Damascus: “It’s about time…” snapped prominent Kuwaiti writer Fouad Hashem, referring to yesterday’s decision to blacklist Esmail Haniyah, head of Hamas and former prime minister of Gaza.
The US State Department described him as a “proponent of armed struggle” who “threatens stability in the Middle East.”
Speaking to Gulf News, Hashem said: “They should have done it a long time ago,” especially after Haniyah publicly hailed Osama Bin Laden at the time of his death in mid-2011.
In the past, Qatari authorities frequently praised Haniyah as a “resistance leader,” giving him regular and open access to the studios of Al Jazeera TV but now they are working with the US on counter terrorism
Back then, Haniyah described him as a “holy warrior” prompting the State Department to describe his remarks as “outrageous.”
On Wednesday Haniyah’s name was blacklisted along with three terrorist organisations, HASM and Liwa Al Thawra of Egypt, and Harakat Al Sabireen of Palestine.
The first two are proxies of Qatar, wanted as “terrorist organisations” by the Egyptian Government, while Harakat Al Sabireen is a well-known agent of the Iranian regime, headed by a former commander of Islamic Jihad.
Hamas itself has been on the State Department’s “terrorist list” since October 1997.
The designation of Esmail Haniyah as a “wanted” terrorist is no surprise, given his history with fanatic Islamist militants.
The real news, however, is the haunting Qatari silence over what just happened, given that Doha had sheltered him from such a designation for the past 10 years.
Qatari authorities frequently praised him as a “resistance leader,” giving him regular and open access to the studios of Al Jazeera TV.
On Wednesday, the controversial channel gave passing mention to his terrorist designation, reporting Hamas’ official condemnation of the US move with no input from Qatari authorities.
Seemingly gone was its previous endorsement of Harakat Al Sabireen and the two Egyptian terrorist groups, although Al Jazeera had frequently tried sugar-coating their military activities, even after they killed an Egyptian police officer in 2016 and tried to assassinate former Egyptian Mufti Ali Jumaa.
Back then, Al Jazeera said: “Although it carries arms, nothing proves HASM’s links to armed terrorist groups” claiming that their actions were in direct response to President Abdul Fattah Al Sisi’s coup against the Muslim Brotherhood back in 2013.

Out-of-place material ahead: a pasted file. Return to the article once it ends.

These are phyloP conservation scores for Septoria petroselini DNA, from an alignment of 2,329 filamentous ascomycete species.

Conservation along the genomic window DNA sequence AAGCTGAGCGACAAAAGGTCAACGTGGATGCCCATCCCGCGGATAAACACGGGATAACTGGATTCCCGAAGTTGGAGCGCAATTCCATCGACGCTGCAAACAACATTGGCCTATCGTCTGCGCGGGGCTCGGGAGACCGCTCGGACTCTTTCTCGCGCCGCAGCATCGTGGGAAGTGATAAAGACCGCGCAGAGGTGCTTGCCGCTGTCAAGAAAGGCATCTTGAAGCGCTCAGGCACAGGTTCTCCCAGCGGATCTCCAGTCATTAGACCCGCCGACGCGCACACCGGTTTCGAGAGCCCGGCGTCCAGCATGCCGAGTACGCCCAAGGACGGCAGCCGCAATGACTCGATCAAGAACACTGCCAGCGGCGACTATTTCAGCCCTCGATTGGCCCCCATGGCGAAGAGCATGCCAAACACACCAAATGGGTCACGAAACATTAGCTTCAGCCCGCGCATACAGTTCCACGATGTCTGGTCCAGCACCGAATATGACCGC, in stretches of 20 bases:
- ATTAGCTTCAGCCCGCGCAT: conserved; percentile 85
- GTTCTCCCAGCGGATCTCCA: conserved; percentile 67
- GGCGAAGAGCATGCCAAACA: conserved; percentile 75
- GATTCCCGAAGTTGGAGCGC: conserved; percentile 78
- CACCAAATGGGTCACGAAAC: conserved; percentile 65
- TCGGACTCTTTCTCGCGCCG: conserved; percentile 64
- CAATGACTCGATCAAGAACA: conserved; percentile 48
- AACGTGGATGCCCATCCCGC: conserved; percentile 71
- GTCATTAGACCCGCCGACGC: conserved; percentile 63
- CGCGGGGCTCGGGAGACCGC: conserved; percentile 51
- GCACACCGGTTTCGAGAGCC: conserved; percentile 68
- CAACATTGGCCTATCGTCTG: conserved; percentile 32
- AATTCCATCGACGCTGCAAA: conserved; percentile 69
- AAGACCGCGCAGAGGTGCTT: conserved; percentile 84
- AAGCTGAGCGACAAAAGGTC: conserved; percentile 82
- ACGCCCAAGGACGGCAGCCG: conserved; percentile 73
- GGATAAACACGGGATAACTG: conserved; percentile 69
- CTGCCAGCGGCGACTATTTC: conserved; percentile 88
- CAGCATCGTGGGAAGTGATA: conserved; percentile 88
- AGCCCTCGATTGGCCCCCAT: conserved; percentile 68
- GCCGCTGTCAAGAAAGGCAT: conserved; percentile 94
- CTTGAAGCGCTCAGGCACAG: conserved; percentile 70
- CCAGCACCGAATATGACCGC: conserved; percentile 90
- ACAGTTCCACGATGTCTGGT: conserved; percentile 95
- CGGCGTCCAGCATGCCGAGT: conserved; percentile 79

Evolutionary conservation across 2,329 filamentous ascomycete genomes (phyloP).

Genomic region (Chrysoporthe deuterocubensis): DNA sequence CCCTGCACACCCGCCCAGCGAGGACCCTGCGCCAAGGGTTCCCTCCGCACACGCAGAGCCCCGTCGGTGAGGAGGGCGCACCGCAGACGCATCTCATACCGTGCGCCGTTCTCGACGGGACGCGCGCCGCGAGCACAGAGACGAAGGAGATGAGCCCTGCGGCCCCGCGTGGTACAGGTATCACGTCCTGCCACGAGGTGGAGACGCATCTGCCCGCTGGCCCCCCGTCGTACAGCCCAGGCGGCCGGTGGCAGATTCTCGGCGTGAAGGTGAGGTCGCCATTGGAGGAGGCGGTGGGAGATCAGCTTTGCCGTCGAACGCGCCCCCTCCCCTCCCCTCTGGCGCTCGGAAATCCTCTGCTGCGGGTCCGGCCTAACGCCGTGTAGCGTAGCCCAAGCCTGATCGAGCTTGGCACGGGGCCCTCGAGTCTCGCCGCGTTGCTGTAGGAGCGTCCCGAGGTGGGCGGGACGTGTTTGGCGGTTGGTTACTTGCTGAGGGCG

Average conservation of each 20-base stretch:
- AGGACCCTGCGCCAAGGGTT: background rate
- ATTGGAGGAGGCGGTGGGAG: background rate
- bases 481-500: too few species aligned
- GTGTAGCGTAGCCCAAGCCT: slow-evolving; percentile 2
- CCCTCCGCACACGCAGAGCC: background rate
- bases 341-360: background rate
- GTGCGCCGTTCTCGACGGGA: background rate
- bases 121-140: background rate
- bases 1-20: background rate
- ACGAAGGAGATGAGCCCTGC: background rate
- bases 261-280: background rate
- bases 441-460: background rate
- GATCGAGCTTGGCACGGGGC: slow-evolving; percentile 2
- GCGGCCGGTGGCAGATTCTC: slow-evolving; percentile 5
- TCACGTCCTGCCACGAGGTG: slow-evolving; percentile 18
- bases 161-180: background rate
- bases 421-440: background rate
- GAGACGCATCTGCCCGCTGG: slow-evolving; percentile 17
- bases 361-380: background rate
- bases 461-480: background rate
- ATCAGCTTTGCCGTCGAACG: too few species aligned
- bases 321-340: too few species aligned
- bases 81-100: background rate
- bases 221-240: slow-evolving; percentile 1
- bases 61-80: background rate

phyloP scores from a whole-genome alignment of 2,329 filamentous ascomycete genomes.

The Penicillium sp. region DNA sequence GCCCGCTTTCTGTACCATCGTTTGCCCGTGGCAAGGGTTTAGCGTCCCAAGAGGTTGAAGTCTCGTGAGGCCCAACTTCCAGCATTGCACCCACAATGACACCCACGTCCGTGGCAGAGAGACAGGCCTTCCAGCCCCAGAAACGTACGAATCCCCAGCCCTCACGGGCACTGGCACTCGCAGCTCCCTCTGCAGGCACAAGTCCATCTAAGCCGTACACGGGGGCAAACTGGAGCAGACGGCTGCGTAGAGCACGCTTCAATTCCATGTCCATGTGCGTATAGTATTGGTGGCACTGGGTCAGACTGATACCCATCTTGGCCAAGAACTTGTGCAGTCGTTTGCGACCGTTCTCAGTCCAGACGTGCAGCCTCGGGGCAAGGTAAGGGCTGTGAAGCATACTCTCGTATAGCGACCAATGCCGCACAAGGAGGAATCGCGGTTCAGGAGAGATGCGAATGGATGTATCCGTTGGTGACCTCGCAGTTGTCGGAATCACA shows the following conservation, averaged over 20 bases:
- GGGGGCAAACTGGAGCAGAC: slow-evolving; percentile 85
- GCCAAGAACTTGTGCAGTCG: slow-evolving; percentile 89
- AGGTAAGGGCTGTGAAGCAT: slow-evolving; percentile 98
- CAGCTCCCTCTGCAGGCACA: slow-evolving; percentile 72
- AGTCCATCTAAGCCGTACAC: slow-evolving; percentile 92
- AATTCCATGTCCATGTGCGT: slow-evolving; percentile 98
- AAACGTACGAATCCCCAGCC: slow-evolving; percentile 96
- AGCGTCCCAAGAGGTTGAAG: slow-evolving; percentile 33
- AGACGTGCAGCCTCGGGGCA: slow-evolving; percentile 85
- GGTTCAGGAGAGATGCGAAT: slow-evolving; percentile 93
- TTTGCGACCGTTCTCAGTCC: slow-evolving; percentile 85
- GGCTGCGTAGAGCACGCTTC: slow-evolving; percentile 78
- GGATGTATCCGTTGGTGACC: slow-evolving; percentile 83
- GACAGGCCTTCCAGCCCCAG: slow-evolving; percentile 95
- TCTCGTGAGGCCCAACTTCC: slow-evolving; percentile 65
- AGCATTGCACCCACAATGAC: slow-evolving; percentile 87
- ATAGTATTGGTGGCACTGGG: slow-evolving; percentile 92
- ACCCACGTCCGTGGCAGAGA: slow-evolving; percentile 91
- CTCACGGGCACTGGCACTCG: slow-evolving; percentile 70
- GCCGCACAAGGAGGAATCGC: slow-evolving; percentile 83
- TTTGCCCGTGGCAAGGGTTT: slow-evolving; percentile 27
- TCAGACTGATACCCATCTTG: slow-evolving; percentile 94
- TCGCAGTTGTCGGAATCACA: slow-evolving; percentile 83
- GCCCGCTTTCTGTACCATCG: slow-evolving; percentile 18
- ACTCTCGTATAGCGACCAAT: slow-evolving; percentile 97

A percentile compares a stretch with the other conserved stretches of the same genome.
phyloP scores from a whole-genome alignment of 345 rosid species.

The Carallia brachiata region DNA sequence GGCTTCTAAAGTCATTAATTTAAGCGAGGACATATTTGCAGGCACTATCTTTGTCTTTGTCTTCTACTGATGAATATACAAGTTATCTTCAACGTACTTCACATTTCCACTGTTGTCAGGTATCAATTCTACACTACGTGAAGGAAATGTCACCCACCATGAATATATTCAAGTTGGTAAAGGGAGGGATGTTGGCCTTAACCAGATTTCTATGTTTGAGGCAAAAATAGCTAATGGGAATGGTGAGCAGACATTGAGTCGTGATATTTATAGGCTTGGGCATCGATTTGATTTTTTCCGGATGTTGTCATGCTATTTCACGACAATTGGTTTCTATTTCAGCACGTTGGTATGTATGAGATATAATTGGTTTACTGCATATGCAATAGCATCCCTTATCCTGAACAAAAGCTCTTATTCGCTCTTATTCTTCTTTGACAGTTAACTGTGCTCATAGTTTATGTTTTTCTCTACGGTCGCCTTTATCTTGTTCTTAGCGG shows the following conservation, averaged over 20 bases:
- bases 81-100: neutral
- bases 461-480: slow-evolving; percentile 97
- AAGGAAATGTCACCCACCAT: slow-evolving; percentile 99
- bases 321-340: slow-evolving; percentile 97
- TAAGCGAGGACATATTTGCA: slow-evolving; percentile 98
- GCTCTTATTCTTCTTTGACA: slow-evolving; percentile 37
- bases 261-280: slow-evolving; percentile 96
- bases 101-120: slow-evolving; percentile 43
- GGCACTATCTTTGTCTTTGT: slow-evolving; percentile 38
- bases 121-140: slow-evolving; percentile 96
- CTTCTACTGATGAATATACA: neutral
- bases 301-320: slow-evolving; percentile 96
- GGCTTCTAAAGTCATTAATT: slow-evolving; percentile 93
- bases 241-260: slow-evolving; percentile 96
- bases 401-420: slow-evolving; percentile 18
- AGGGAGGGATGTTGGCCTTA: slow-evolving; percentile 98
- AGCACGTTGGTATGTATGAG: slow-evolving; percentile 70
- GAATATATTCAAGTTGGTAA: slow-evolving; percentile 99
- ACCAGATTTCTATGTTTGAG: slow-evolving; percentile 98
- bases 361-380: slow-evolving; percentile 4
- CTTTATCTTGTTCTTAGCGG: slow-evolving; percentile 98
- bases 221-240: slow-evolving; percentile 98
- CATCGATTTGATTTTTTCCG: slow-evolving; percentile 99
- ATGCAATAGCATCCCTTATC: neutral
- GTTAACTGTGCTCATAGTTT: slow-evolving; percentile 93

Making Qatari silence all the more suspicious is the presence of a senior Qatari delegation in Washington DC, headed by Foreign Minister Sheikh Khalid Al Attiyah, on the very same day that the Haniyah verdict was made.
Along with the Qatari Ministers of Defense, Finance, and Economy, Atiyyah is heading what has been billed as the “largest Qatari delegation to ever visit the United States.”
Their aim is mainly to discuss counter-terrorism—a goal that requires confidence building measures on behalf of the Qataris.
Most of the region’s top terrorist organisations, after all, are either based in Doha or being funded by Qatar.
This applies to the Egyptian Brotherhood, Hamas, and Jabhat Al Nusra, the Al Qaida branch in Syria, now known as Hayat Tahrir Al Sham.
Striking at Esmail Haniyah, after years of neglect by the US State Department, might reflect shifting priorities in Qatar.
Doha might finally be parting ways with its old ally, seeing him as politically troublesome and too costly.
Its alliance with Hamas and Iran have already cost the tiny state a fortune, devaluating its currency, crippling its tourism industry, and shaking its banking sector after an embargo on the Qatari government was led by Saudi Arabia earlier last summer.
The US has been wanting to put Haniyah on its blacklist since 2007.
The decision has been repeatedly put-off, under pressure from the Qataris.
That pressure has seemingly stopped, especially after the Qatari delegation landed in Washington.
According to Treasury Secretary Steven Mnuchin, the two countries are now working closely to ensure that Doha becomes a “hostile environment for terrorist financing.”
Qatar has been under tremendous pressure by the US to change its behavior, and the first step in this direction would be a U-turn on Haniyah.
“Qatar is an obedient servant of the United States,” he said to Gulf News, adding that Hamas has outlived its usefulness for the Israelis, who were behind its creation to weaken Yasser Arafat’s Fateh Movement, at the time of the first intifada back in 1987. Agents are dismissed when their mission is accomplished, he noted, saying that Hamas’ mission was to spread extremism and a distorted image of Islam in Palestine, and to discredit the Palestinian National Authority (PNA).
With or without Qatar, he claims, the US was preparing to get rid of it and of Haniyah.
Early into the conflict, US President Donald Trump tweeted: “During my recent trip to the Middle East, I stated that there can no longer be funding of radical ideology. Leaders point to Qatar: look!” Last summer, the two countries signed a counterterrorism agreement and two weeks ago, President Trump thanked Qatar’s Emir Tamim Bin Hamad for his efforts “to counter-terrorism and extremism in all forms,” proof that US pressure was starting to bear fruit.